Chong Kam Leong, a Macau Judiciary Police spokesman, outlined during a Sunday press conference, that the authorities in the Chinese casino hub had built their own criminal-gambling case dating back to 2019 against gambling junket boss Alvin Chau Cheok Wa, and that it was not tied to the probe and arrest warrant issued for him on Friday by Wenzhou city on the mainland.
The Macau police had no information at hand regarding the Wenzhou case against Mr Chau and his alleged associates, said Mr Chong (pictured, centre).
The city’s Judiciary Police had built a dossier “by collecting our own intelligence, and exchanging information with law enforcement units worldwide,” said Mr Chong.
Displayed during the press conference, was the equivalent of about US$385,000 (see slideshow at the bottom of this story) in Hong Kong and Macau money, as well as ledgers and various computer equipment said to be connected to illicit activities. After the press conference, Mr Chau – who had been detained in Macau on Saturday – and 10 other suspects were transferred under escort, away from the Judiciary Police headquarters in downtown Macau.
Via intelligence gathered by the Macau authorities since August 2019, the force believed “a criminal group led by a Mr Chau” had “made use of the VIP gaming business they operated in Macau to establish a gambling platform overseas, and solicited mainland Chinese citizens for illicit gambling activities”.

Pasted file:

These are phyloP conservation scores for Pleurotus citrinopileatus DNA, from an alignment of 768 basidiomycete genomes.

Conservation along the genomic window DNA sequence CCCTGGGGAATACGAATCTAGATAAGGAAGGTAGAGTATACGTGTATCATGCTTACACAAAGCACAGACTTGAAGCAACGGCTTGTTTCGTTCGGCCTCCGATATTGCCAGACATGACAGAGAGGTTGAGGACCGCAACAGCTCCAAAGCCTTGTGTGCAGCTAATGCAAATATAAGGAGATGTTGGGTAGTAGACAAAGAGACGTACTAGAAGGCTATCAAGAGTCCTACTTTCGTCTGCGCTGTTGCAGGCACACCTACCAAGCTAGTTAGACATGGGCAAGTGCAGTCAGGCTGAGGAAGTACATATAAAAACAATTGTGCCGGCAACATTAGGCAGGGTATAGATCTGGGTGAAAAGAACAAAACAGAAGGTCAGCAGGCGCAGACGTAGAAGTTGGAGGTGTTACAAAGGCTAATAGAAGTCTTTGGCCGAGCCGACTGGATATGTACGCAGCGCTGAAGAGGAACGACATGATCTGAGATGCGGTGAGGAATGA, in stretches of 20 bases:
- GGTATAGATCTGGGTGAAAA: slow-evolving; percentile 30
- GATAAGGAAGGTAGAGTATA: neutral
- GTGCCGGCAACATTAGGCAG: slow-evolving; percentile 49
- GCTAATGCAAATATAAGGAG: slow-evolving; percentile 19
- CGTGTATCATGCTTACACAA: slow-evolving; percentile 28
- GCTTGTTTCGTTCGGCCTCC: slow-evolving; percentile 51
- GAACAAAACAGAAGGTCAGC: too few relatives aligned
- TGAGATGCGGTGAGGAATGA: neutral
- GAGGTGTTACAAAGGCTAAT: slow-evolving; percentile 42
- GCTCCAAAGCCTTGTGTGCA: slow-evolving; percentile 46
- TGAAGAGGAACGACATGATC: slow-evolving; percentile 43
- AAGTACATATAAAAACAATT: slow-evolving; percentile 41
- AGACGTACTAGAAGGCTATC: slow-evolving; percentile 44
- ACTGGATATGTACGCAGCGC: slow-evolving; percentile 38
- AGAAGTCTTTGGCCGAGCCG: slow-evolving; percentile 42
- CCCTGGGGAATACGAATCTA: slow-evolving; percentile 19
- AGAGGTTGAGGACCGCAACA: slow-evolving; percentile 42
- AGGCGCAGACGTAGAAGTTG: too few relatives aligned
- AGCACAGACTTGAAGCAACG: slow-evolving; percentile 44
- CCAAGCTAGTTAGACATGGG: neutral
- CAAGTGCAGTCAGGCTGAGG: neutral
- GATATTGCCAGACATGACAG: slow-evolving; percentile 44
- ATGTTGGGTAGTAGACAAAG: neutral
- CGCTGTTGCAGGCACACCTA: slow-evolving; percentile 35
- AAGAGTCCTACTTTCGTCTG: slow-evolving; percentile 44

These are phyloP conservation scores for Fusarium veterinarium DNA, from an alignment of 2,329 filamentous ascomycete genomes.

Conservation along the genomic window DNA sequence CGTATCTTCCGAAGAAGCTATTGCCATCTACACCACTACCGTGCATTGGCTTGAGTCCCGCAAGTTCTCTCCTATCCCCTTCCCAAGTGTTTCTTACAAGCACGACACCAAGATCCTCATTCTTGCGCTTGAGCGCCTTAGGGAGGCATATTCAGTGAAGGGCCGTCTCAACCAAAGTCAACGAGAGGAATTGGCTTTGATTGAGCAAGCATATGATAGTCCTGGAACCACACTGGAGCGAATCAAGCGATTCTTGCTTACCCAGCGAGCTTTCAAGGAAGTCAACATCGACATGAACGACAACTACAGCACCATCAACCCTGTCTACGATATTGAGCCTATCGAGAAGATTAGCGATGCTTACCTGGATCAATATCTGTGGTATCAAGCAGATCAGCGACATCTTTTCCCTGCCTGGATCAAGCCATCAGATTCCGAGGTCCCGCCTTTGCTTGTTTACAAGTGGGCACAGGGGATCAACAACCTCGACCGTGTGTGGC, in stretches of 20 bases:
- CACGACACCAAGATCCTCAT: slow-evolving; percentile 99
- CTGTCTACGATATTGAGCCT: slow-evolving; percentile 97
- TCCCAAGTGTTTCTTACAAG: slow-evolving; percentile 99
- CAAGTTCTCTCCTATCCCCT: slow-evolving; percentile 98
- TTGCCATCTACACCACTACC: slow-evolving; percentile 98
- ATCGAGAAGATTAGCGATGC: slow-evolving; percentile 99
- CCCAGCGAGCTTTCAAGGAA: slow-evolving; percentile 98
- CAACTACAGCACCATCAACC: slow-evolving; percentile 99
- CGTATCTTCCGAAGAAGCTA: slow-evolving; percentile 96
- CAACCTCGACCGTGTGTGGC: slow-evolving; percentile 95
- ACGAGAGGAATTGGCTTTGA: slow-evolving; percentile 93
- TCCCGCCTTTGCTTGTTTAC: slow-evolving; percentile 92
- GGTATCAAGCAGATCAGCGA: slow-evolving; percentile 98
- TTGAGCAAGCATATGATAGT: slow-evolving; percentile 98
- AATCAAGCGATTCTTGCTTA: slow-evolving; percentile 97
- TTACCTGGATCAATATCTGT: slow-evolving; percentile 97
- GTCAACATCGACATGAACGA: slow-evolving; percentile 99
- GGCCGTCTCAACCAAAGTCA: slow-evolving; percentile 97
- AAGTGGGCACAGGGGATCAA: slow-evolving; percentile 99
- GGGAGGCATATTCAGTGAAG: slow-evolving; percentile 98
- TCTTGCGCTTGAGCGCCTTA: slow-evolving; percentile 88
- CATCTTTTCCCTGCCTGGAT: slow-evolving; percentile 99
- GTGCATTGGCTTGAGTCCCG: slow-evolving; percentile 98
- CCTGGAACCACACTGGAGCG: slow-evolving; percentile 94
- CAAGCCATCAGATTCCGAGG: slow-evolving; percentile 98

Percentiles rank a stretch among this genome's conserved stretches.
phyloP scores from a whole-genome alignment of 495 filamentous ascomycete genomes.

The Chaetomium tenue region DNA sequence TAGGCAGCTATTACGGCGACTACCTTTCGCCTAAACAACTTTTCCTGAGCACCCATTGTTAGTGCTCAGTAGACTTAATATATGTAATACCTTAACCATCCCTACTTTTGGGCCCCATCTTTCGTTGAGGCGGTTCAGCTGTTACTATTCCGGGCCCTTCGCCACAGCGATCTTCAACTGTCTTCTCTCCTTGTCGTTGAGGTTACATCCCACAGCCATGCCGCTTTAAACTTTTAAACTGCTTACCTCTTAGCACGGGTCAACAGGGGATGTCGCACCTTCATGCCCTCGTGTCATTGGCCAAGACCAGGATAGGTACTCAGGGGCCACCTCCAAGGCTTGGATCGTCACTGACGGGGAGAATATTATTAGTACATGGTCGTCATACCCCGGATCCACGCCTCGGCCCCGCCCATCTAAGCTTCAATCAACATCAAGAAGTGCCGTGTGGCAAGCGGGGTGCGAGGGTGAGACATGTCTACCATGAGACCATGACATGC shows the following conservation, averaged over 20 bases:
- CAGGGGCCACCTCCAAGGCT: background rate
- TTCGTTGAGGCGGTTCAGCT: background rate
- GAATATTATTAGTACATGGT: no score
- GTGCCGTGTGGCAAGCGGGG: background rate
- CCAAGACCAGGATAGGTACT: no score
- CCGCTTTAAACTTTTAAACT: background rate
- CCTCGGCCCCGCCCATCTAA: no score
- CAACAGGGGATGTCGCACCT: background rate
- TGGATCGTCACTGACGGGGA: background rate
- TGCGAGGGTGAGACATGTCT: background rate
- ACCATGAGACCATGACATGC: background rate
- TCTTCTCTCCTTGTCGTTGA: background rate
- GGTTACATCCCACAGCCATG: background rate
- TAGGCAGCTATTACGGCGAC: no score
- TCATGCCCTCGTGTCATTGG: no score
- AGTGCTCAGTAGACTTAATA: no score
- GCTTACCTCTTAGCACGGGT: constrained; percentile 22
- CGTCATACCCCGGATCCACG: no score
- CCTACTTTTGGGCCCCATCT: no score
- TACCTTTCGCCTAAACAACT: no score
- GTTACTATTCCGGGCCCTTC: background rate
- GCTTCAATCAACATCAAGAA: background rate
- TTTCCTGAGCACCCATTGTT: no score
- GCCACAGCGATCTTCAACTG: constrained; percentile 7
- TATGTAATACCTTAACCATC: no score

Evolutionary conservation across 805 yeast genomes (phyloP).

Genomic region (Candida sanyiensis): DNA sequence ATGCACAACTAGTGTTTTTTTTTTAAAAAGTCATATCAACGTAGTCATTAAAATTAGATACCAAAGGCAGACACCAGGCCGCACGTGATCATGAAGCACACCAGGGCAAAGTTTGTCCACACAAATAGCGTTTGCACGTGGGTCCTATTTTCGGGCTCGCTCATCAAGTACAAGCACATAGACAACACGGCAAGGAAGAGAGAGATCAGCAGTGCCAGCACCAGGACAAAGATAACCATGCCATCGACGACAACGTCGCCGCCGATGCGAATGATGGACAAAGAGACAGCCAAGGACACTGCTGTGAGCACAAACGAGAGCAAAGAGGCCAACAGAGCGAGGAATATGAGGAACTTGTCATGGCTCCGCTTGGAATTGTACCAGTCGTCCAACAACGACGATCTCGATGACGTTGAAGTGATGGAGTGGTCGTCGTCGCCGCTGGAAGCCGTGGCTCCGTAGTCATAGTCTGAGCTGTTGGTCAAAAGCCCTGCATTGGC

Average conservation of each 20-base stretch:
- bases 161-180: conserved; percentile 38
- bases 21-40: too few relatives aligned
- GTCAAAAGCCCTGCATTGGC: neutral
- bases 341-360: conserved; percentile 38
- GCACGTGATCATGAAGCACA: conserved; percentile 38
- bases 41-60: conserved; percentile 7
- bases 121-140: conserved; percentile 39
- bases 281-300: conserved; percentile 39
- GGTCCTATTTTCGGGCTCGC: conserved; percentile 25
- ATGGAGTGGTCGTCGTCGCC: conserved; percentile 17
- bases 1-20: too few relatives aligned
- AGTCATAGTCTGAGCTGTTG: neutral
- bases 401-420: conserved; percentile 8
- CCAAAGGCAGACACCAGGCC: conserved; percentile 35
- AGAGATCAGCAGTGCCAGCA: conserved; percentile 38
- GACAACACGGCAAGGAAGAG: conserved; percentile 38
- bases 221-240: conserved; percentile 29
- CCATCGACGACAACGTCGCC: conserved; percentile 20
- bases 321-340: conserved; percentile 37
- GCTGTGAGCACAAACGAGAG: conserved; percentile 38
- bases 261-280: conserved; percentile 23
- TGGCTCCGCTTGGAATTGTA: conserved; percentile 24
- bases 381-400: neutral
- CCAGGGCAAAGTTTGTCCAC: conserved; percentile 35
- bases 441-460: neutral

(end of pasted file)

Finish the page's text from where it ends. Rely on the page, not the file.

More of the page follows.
Police spokesman Mr Chong added: “The group had made use of their VIP gaming room accounts and underground banks for transferring and hiding their illicit gains.”
He added: “As such, our bureau has established a case on that in April 2020, and continued investigations in depth.”
The police spokesman further noted, referring to police enforcement action in two different districts of Macau: “Upon reaching a mature stage in our investigation work, our bureau has, during the early morning hours of November 27, 2021, successfully detained 11 suspects from several units in a commercial building in ZAPE, as well as from a residential unit in Coloane.”
When asked by GGRAsia whether 10 people described by the police as “senior administrators” also facing accusations alongside Mr Chau, had any link with the junket brand Suncity Group, Mr Chong said: “These senior administrators were the senior management members of the criminal group.”
Mr Chong added: “During our initial round of questioning, each one of them [the suspects] has admitted the establishing of gambling platforms overseas, and running proxy gambling. But they refused to cooperate on the other aspects of this case.”
Proxy gambling typically involves a gambling customer not physically present in a bricks and mortar casino, giving bet-placement instructions via telephone or digital device, to a person or “proxy” that is actually present at a live-dealer table in a casino. Proxy gambling is not permitted in the Macau market, according to a long-standing instruction from the city’s gaming regulator.
The Judiciary Police spokesman added: “Our bureau will, later, send these people to the Public Prosecutor’s Office on charges of forming a criminal group, money laundering, and illicit gambling.”
He added: “Our bureau will continue to investigate the case in depth, and pursue other people,” that might be “on the run”.
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